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                           Before the
                Federal Communications Commission
                     Washington, D.C. 20554

In the Matter of                 )
Various Complaints Against the   )    File Nos. EB-03-IH-0468; 
Cable/Satellite Television       )    EB-03-IH-0563 through 0567; 
Program “Nip/Tuck”             )    EB-03-IH-0732; EB-05-IH-


Adopted:  March 3, 2005                  Released:  March 4, 2005

By the Chief, Enforcement Bureau:


     1.   In this Memorandum Opinion and Order, we deny 
complaints received from individuals who have alleged that the 
television program “Nip/Tuck,” shown on the FX Network, or 
various episodes of the program, violate federal restrictions 
regarding indecent and obscene material.  As set forth below, the 
Commission has indicated that it does not regulate cable 
indecency or indecency on satellite subscription services, so we 
deny that aspect of the complaints.  Moreover, nothing in the 
record indicates that “Nip/Tuck” meets the legal test for 
obscenity, so we deny that aspect of the complaints as well.


     2.   The television program “Nip/Tuck,” a drama involving 
plastic surgeons, is shown on the FX Network, which is available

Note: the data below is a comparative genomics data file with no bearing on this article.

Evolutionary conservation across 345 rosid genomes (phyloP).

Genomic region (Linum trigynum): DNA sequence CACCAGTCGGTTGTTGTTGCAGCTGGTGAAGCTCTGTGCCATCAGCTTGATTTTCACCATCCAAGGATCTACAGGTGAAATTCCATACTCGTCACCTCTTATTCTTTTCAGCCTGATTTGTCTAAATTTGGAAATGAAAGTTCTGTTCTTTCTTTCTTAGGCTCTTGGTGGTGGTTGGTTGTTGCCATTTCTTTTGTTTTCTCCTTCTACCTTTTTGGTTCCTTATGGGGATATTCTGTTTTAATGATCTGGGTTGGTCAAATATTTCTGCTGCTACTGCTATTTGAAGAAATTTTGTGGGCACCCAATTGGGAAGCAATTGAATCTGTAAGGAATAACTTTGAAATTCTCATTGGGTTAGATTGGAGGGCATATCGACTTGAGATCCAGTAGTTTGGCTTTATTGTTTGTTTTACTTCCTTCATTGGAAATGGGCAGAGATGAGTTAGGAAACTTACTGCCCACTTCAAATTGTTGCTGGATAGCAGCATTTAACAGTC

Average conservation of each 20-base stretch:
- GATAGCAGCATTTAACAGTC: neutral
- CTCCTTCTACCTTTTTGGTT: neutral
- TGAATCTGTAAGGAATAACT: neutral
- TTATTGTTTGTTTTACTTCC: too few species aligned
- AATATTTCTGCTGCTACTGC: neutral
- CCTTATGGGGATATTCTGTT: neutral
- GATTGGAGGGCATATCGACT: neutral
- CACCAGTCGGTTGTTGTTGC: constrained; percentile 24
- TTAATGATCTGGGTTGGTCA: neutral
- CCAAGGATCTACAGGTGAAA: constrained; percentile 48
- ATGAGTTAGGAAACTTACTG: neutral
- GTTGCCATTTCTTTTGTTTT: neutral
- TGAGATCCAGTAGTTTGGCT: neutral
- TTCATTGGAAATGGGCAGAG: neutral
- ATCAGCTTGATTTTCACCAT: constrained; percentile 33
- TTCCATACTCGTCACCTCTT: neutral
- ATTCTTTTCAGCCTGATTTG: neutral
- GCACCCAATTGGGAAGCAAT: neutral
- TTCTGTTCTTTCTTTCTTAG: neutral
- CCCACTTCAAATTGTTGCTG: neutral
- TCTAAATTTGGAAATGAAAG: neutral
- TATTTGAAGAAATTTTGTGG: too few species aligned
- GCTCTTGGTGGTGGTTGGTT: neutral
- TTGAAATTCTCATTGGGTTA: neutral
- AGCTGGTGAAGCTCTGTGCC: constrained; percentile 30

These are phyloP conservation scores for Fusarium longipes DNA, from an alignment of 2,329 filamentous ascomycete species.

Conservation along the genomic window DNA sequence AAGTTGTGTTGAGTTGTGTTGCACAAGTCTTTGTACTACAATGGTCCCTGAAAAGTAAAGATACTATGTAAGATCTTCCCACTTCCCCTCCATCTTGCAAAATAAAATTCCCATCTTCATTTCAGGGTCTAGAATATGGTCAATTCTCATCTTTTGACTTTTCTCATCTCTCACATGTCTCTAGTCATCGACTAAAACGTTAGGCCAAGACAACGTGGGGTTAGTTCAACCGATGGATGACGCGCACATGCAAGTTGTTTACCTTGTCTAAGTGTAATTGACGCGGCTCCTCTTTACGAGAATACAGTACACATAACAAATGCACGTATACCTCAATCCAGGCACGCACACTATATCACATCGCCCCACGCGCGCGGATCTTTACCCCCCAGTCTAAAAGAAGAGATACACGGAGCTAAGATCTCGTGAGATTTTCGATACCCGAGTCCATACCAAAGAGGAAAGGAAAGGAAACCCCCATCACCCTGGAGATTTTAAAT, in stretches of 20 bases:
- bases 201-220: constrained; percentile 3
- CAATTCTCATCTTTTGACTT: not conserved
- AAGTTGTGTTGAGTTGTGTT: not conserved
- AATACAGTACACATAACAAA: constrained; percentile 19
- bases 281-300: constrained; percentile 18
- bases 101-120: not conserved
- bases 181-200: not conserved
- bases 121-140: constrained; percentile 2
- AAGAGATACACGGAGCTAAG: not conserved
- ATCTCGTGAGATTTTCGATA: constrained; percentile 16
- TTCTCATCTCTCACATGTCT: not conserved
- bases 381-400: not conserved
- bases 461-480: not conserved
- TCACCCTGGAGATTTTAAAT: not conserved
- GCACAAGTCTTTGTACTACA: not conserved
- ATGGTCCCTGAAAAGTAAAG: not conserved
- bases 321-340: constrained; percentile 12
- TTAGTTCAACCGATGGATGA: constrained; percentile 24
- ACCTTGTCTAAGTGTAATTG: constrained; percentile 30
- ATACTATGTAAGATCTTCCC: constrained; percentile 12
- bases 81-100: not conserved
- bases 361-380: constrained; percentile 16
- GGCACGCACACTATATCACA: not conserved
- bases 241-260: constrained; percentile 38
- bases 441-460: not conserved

through cable or satellite service.1  Some complaints allege that 
the program generally is indecent and/or obscene, and other 
complaints allege that various, specific episodes are indecent 
and/or obscene.  Although the complaints vary in the degree of 
detail provided, they generally allege that the program depicts 
actors engaged in an array of simulated sexual acts, including 
oral, anal, and genital intercourse, as well as nudity.  Some 
complaints also focus on the program's graphic portrayal of 
medical procedures such as liposuction and rhinoplasty.  


     3.   The Commission does not regulate cable indecency.  In 
this regard, the Commission recently stated: “Indecency 
regulation is only applied to broadcast services,” not cable.2  
In declining to review complaints regarding cable indecency, the 
Commission has said that cable services “are not broadcast 
services, but subscription-based services, which do not call into 
play the issue of indecency.”3  Under 18 U.S.C.  1464, the 
Commission has express statutory authority to impose sanctions 
for the broadcast of “any obscene, indecent, or profane language 
by means of radio communication.”4  As the Commission recently 
stated:  “. . . the criminal code restriction on indecency 
applies only to `means of radio communication' and therefore not 
cable communications.”5  Thus, the Commission does not regulate